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College loses a leader

The College lost a member of its family on Oct. 13 when Jessie R. Turk, professor emeritus, passed away at St. Barnabus Medical Center in Livingston at the age of 89.

Turk was a professor of geography at the College from 1947 until her retirement in 1982. She spent many years of her life living in Vailsburg, N.J. before moving to Maplewood, N.J. 10 years ago.

Leonard Tharney, a math and science major in the Class of 1954, remembered Turk as a professor and as a colleague. Tharney worked at the College from 1954 to 1992. “I knew her as someone with an extremely sharp wit, who knew where she stood on issues, and wasn’t afraid to stand up for those issues,” Tharney said.

Turk graduated at the head of her class at Montclair State Teachers College in 1942 with a bachelor’s degree in social studies and a minor in geography and geology. She then went on to get her master’s degree from Oberlin College, Ohio and a Ph.D. from Columbia University.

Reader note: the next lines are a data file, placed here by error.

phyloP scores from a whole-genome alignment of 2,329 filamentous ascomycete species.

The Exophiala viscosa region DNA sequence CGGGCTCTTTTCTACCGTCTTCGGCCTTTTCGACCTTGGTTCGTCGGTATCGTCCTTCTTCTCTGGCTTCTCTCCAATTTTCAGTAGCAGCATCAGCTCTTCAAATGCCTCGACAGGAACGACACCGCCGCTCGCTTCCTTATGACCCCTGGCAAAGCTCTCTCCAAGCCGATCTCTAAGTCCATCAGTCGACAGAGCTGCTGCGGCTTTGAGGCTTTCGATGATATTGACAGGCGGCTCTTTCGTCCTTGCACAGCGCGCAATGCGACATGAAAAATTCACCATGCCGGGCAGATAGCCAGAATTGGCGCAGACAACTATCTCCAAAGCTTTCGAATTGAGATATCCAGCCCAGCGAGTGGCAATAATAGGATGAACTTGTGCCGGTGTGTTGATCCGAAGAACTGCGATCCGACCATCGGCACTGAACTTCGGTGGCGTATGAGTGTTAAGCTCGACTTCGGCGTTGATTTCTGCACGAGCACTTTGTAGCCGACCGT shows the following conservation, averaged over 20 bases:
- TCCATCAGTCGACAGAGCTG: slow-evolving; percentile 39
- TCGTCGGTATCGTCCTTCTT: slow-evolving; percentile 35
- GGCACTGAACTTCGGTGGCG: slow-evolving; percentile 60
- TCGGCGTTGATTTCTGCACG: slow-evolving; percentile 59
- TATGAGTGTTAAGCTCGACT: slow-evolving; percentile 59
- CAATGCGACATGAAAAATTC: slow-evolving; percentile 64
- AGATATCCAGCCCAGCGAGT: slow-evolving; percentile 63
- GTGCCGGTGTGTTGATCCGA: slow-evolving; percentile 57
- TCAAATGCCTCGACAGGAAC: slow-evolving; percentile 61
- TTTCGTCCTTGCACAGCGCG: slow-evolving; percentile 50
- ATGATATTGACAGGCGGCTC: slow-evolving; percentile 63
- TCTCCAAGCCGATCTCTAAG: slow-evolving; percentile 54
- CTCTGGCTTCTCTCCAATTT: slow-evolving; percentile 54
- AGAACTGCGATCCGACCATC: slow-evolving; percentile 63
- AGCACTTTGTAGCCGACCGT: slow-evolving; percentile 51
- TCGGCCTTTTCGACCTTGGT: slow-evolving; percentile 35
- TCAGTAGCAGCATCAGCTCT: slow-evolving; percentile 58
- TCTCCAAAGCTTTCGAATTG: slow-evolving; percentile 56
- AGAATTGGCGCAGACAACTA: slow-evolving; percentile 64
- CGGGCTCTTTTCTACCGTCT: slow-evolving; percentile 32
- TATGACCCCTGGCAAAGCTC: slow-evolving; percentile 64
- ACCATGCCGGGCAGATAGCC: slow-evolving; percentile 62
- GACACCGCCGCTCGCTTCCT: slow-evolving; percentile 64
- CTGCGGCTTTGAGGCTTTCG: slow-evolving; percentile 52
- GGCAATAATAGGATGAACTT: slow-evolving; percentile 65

Turk achieved one of her greatest accomplishments when she fought for and won sabbaticals for state college faculty members as the College’s representative to the then-N.J. College Faculties Association. In 2006, a member of the Class of 1956 donated an anonymous gift to recognize three former professors of the Department of Geography. Turk was one of those three professors, along with Del Botts and Bernice Caspers. The College named three group study rooms in the New Library in their honor.

Phil Tumminia, a history major and a member of the Class of 1964, remembers having Turk for a political geography class.

“One thing I always valued was that I had a lot of influential professors, and Jessie Turk was one of them,” Tumminia said. He remembers that Turk was “very professional” and “sophisticated.” “It is very sad when anyone passes, but she had a strong intellectual impact on a lot of students that attended Trenton State College,” he said. Turk’s hard work and accomplishments were also recognized by the Class of 1968, who dedicated their yearbook to her. The dedication page says, “Who else could persuade us to believe that the Garden of Eden was located in Latin America and that passion fruit was a banana.”


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